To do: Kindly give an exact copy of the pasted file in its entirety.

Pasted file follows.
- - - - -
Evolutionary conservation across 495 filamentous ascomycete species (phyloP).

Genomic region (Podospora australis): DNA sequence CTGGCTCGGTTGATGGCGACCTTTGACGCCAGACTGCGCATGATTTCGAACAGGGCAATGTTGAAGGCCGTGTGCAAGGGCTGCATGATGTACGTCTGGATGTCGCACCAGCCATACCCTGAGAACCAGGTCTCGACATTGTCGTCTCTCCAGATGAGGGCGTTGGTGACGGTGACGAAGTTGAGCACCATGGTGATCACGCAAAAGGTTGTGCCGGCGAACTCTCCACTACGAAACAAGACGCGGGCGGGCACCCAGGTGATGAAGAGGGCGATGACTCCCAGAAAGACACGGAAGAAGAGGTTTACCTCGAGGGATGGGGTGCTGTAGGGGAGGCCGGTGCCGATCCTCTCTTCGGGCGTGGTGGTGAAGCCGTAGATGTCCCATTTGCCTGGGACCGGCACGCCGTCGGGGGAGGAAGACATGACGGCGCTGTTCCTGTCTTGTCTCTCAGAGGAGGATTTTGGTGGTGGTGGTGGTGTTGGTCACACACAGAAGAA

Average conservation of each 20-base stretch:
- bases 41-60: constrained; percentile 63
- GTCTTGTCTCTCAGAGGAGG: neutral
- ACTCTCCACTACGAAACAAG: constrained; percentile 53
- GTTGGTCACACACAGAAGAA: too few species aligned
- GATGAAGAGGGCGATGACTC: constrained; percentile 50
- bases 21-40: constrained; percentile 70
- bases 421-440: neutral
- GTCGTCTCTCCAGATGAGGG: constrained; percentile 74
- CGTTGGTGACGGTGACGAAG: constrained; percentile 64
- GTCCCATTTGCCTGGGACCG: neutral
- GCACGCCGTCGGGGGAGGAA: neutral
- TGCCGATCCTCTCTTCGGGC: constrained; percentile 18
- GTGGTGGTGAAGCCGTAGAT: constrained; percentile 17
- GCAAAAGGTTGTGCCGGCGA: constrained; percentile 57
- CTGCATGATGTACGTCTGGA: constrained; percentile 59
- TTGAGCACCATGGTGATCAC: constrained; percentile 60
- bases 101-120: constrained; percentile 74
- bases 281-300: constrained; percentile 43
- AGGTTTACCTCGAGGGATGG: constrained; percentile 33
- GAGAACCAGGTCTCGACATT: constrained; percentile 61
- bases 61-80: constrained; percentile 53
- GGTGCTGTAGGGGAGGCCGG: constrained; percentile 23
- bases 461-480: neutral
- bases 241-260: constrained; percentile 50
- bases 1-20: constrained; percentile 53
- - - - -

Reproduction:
Evolutionary conservation across 495 filamentous ascomycete species (phyloP).

Genomic region (Podospora australis): DNA sequence CTGGCTCGGTTGATGGCGACCTTTGACGCCAGACTGCGCATGATTTCGAACAGGGCAATGTTGAAGGCCGTGTGCAAGGGCTGCATGATGTACGTCTGGATGTCGCACCAGCCATACCCTGAGAACCAGGTCTCGACATTGTCGTCTCTCCAGATGAGGGCGTTGGTGACGGTGACGAAGTTGAGCACCATGGTGATCACGCAAAAGGTTGTGCCGGCGAACTCTCCACTACGAAACAAGACGCGGGCGGGCACCCAGGTGATGAAGAGGGCGATGACTCCCAGAAAGACACGGAAGAAGAGGTTTACCTCGAGGGATGGGGTGCTGTAGGGGAGGCCGGTGCCGATCCTCTCTTCGGGCGTGGTGGTGAAGCCGTAGATGTCCCATTTGCCTGGGACCGGCACGCCGTCGGGGGAGGAAGACATGACGGCGCTGTTCCTGTCTTGTCTCTCAGAGGAGGATTTTGGTGGTGGTGGTGGTGTTGGTCACACACAGAAGAA

Average conservation of each 20-base stretch:
- bases 41-60: constrained; percentile 63
- GTCTTGTCTCTCAGAGGAGG: neutral
- ACTCTCCACTACGAAACAAG: constrained; percentile 53
- GTTGGTCACACACAGAAGAA: too few species aligned
- GATGAAGAGGGCGATGACTC: constrained; percentile 50
- bases 21-40: constrained; percentile 70
- bases 421-440: neutral
- GTCGTCTCTCCAGATGAGGG: constrained; percentile 74
- CGTTGGTGACGGTGACGAAG: constrained; percentile 64
- GTCCCATTTGCCTGGGACCG: neutral
- GCACGCCGTCGGGGGAGGAA: neutral
- TGCCGATCCTCTCTTCGGGC: constrained; percentile 18
- GTGGTGGTGAAGCCGTAGAT: constrained; percentile 17
- GCAAAAGGTTGTGCCGGCGA: constrained; percentile 57
- CTGCATGATGTACGTCTGGA: constrained; percentile 59
- TTGAGCACCATGGTGATCAC: constrained; percentile 60
- bases 101-120: constrained; percentile 74
- bases 281-300: constrained; percentile 43
- AGGTTTACCTCGAGGGATGG: constrained; percentile 33
- GAGAACCAGGTCTCGACATT: constrained; percentile 61
- bases 61-80: constrained; percentile 53
- GGTGCTGTAGGGGAGGCCGG: constrained; percentile 23
- bases 461-480: neutral
- bases 241-260: constrained; percentile 50
- bases 1-20: constrained; percentile 53